It is not long in coming: There is a flap with any leap-frog activity. The community gets upset. The things they have been devoted to have been desecrated or destroyed. They want to kill the perpetrator of what they regard as an abomination. Doing Divine work, leap-frog work, often results in hostility from the collective.
The men of the town demanded of Joash, “Bring out your son. He must die, because he has broken down Baal’s altar and cut down the Asherah pole beside it.”


But Joash replied to the hostile crowd around him, “Are you going to plead Baal’s cause? Are you trying to save him? Whoever fights for him shall be put to death by morning! If Baal really is a god, he can defend himself when someone breaks down his altar.” So that day they called Gideon “Jerub-Baal,” saying “Let Baal contend with him” because he broke down Baal’s altar.

The leap-frogger is protected inwardly by the inner father/authority/power principle, articulating the voice of reason. Outwardly, this may show up as powerful protectors, or the ability to speak up for oneself, with rational, cogent arguments that mollify the crowd.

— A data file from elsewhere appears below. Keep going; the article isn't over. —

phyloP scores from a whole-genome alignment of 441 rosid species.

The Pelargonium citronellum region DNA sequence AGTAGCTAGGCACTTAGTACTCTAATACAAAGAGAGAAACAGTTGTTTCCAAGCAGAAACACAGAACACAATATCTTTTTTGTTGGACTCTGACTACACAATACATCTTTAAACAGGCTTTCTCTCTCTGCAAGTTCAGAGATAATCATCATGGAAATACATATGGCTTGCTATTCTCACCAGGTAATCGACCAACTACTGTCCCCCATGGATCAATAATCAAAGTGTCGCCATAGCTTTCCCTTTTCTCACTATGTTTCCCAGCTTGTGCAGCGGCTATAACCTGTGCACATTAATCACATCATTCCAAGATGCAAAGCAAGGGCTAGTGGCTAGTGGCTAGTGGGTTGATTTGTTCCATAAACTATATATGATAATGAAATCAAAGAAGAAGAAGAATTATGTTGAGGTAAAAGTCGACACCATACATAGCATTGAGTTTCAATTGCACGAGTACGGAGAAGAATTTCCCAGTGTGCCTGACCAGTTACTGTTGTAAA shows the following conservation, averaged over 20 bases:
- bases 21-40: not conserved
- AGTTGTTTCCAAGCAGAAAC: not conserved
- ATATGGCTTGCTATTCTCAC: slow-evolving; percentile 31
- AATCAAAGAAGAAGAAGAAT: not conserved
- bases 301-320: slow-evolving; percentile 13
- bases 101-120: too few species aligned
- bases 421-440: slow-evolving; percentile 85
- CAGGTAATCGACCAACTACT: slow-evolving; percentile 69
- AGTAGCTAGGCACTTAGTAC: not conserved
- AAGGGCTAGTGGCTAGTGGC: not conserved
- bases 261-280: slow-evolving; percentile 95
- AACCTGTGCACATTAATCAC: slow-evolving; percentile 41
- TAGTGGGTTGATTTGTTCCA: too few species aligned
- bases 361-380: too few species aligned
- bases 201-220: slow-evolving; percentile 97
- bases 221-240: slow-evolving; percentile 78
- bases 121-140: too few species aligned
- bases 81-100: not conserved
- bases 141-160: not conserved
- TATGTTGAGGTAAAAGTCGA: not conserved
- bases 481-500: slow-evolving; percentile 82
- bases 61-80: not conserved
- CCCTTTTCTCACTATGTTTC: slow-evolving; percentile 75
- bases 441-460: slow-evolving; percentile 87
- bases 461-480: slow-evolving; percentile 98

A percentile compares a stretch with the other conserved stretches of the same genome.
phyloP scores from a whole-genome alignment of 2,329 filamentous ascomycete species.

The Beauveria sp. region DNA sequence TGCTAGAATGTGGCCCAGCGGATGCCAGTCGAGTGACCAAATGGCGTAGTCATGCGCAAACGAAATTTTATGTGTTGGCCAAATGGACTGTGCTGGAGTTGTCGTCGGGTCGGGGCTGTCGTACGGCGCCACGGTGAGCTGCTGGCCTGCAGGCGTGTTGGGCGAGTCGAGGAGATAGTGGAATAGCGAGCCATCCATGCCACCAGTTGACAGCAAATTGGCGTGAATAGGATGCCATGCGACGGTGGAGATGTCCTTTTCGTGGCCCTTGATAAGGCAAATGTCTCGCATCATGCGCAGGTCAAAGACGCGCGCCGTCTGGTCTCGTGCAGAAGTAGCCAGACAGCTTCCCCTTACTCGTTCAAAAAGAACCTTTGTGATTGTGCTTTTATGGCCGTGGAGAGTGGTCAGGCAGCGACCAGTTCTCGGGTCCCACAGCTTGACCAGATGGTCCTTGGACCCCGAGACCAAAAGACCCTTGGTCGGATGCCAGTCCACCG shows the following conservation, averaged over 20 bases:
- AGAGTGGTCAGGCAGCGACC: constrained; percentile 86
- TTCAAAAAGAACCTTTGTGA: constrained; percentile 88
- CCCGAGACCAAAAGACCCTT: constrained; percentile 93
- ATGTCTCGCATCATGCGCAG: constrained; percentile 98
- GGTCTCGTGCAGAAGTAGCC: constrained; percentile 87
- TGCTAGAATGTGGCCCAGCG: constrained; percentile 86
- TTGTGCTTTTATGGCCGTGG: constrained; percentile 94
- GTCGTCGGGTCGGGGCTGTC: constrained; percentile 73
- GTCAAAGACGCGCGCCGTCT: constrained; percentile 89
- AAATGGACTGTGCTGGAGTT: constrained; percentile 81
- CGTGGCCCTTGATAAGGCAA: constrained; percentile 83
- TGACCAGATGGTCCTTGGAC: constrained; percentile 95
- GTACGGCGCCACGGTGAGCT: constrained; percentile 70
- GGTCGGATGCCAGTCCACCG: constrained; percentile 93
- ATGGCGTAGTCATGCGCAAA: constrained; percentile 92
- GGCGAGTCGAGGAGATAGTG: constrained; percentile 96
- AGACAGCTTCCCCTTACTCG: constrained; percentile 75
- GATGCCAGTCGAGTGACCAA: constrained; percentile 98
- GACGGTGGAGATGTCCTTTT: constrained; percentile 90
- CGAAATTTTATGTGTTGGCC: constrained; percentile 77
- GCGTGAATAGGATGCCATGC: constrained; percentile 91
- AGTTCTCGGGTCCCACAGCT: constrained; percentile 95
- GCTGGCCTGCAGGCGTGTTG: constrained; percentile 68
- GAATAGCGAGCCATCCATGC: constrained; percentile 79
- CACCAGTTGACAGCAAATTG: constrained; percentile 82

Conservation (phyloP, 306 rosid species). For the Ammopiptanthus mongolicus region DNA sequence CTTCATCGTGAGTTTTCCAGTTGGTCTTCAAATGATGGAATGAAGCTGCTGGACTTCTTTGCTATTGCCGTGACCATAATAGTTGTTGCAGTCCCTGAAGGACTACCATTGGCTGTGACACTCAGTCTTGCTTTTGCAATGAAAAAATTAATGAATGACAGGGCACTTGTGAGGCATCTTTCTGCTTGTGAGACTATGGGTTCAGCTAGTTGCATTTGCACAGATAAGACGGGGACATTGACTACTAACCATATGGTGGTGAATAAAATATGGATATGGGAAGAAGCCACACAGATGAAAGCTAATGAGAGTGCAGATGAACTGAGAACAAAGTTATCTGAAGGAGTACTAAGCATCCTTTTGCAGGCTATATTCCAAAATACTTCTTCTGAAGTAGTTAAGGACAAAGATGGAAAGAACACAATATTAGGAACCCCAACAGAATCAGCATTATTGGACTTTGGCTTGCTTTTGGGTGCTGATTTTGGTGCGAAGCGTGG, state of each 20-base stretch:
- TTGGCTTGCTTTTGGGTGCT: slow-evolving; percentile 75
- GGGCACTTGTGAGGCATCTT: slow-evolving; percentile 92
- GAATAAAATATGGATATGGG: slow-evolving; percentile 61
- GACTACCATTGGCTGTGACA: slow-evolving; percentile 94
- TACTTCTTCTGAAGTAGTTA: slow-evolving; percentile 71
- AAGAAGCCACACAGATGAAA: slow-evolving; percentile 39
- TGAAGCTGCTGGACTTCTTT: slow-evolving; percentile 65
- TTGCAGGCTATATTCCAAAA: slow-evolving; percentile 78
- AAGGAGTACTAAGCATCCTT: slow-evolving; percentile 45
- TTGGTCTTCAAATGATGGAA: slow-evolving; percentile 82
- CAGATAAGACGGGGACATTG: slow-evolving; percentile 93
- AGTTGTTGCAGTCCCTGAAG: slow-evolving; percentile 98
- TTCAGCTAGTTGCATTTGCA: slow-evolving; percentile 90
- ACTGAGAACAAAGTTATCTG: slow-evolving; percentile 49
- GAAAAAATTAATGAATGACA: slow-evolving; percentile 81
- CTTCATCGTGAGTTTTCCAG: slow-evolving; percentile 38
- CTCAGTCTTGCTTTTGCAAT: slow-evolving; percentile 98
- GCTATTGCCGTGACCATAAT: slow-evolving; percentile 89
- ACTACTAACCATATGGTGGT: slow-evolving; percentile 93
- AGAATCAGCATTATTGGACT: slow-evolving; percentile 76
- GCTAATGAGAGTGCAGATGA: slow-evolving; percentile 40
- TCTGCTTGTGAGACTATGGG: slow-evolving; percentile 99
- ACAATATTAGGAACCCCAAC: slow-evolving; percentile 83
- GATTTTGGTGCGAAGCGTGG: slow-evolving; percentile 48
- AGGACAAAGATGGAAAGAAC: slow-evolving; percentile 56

Now all the Midianites, Amalekites and other eastern peoples joined forces and crossed over the Jordan and camped in the Valley of Jezreel. Leap-frogging has consequences: the “powers that be” can organize to stop it. Opposition coalesces and grows to the point of becoming a threat. At some point there is a crucial moment when the “river is crossed,” sparking the realization that a conflict or some sort of confrontation is imminent. The Force is monitoring all this, and responds
Then the Spirit of the Lord came upon Gideon, and he blew a trumpet, summoning the Abiezrites to follow him. The leap-frogger is inspired by The Force and summons all his/her resources, garnering support. He/she may call attention to him/herself (“blow his/her own horn”) so as to be a catalyst for those who are discontent and eager to overcome what is oppressing them.
He sent messengers throughout Manasseh, calling them to arms, and also into Ahser, Zebulun and Naphtali, so that they too went up to meet them. The leap-frogger networks widely in his/her quest for support. Supportive forces mobilize.